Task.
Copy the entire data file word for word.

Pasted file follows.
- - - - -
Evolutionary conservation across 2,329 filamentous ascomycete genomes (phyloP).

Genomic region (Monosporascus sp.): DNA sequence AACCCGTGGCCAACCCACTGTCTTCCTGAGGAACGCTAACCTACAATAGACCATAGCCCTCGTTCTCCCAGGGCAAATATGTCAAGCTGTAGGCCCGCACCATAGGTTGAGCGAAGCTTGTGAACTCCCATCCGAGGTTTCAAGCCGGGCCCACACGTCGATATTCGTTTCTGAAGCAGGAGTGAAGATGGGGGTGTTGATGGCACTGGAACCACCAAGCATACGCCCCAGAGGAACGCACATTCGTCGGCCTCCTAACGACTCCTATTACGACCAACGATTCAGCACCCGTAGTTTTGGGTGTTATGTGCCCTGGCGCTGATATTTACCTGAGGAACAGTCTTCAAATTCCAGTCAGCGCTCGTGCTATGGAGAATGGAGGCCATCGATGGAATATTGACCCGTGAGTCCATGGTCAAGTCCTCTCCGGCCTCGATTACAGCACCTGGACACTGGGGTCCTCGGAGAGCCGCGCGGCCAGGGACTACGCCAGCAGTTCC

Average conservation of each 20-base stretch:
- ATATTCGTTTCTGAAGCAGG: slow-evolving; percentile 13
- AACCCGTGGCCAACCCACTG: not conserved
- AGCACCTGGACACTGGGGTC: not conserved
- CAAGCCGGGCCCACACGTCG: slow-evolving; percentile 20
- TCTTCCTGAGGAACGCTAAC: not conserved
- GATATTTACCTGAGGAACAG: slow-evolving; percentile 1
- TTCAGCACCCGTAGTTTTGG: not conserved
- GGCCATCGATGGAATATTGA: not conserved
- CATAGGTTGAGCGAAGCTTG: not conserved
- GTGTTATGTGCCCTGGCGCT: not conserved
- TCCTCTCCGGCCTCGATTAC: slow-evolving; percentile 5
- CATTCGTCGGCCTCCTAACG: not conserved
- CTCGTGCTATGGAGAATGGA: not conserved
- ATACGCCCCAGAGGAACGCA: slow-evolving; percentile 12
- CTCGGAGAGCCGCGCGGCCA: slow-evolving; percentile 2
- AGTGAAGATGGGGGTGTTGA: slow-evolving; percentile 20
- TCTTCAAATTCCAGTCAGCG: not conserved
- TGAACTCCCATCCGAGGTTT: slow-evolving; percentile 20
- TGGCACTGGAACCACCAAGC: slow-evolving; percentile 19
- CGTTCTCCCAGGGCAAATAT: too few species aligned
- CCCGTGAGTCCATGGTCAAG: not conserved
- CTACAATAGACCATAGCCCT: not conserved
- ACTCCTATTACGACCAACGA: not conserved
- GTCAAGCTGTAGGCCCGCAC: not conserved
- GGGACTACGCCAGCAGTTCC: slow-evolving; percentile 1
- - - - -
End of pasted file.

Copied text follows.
Evolutionary conservation across 2,329 filamentous ascomycete genomes (phyloP).

Genomic region (Monosporascus sp.): DNA sequence AACCCGTGGCCAACCCACTGTCTTCCTGAGGAACGCTAACCTACAATAGACCATAGCCCTCGTTCTCCCAGGGCAAATATGTCAAGCTGTAGGCCCGCACCATAGGTTGAGCGAAGCTTGTGAACTCCCATCCGAGGTTTCAAGCCGGGCCCACACGTCGATATTCGTTTCTGAAGCAGGAGTGAAGATGGGGGTGTTGATGGCACTGGAACCACCAAGCATACGCCCCAGAGGAACGCACATTCGTCGGCCTCCTAACGACTCCTATTACGACCAACGATTCAGCACCCGTAGTTTTGGGTGTTATGTGCCCTGGCGCTGATATTTACCTGAGGAACAGTCTTCAAATTCCAGTCAGCGCTCGTGCTATGGAGAATGGAGGCCATCGATGGAATATTGACCCGTGAGTCCATGGTCAAGTCCTCTCCGGCCTCGATTACAGCACCTGGACACTGGGGTCCTCGGAGAGCCGCGCGGCCAGGGACTACGCCAGCAGTTCC

Average conservation of each 20-base stretch:
- ATATTCGTTTCTGAAGCAGG: slow-evolving; percentile 13
- AACCCGTGGCCAACCCACTG: not conserved
- AGCACCTGGACACTGGGGTC: not conserved
- CAAGCCGGGCCCACACGTCG: slow-evolving; percentile 20
- TCTTCCTGAGGAACGCTAAC: not conserved
- GATATTTACCTGAGGAACAG: slow-evolving; percentile 1
- TTCAGCACCCGTAGTTTTGG: not conserved
- GGCCATCGATGGAATATTGA: not conserved
- CATAGGTTGAGCGAAGCTTG: not conserved
- GTGTTATGTGCCCTGGCGCT: not conserved
- TCCTCTCCGGCCTCGATTAC: slow-evolving; percentile 5
- CATTCGTCGGCCTCCTAACG: not conserved
- CTCGTGCTATGGAGAATGGA: not conserved
- ATACGCCCCAGAGGAACGCA: slow-evolving; percentile 12
- CTCGGAGAGCCGCGCGGCCA: slow-evolving; percentile 2
- AGTGAAGATGGGGGTGTTGA: slow-evolving; percentile 20
- TCTTCAAATTCCAGTCAGCG: not conserved
- TGAACTCCCATCCGAGGTTT: slow-evolving; percentile 20
- TGGCACTGGAACCACCAAGC: slow-evolving; percentile 19
- CGTTCTCCCAGGGCAAATAT: too few species aligned
- CCCGTGAGTCCATGGTCAAG: not conserved
- CTACAATAGACCATAGCCCT: not conserved
- ACTCCTATTACGACCAACGA: not conserved
- GTCAAGCTGTAGGCCCGCAC: not conserved
- GGGACTACGCCAGCAGTTCC: slow-evolving; percentile 1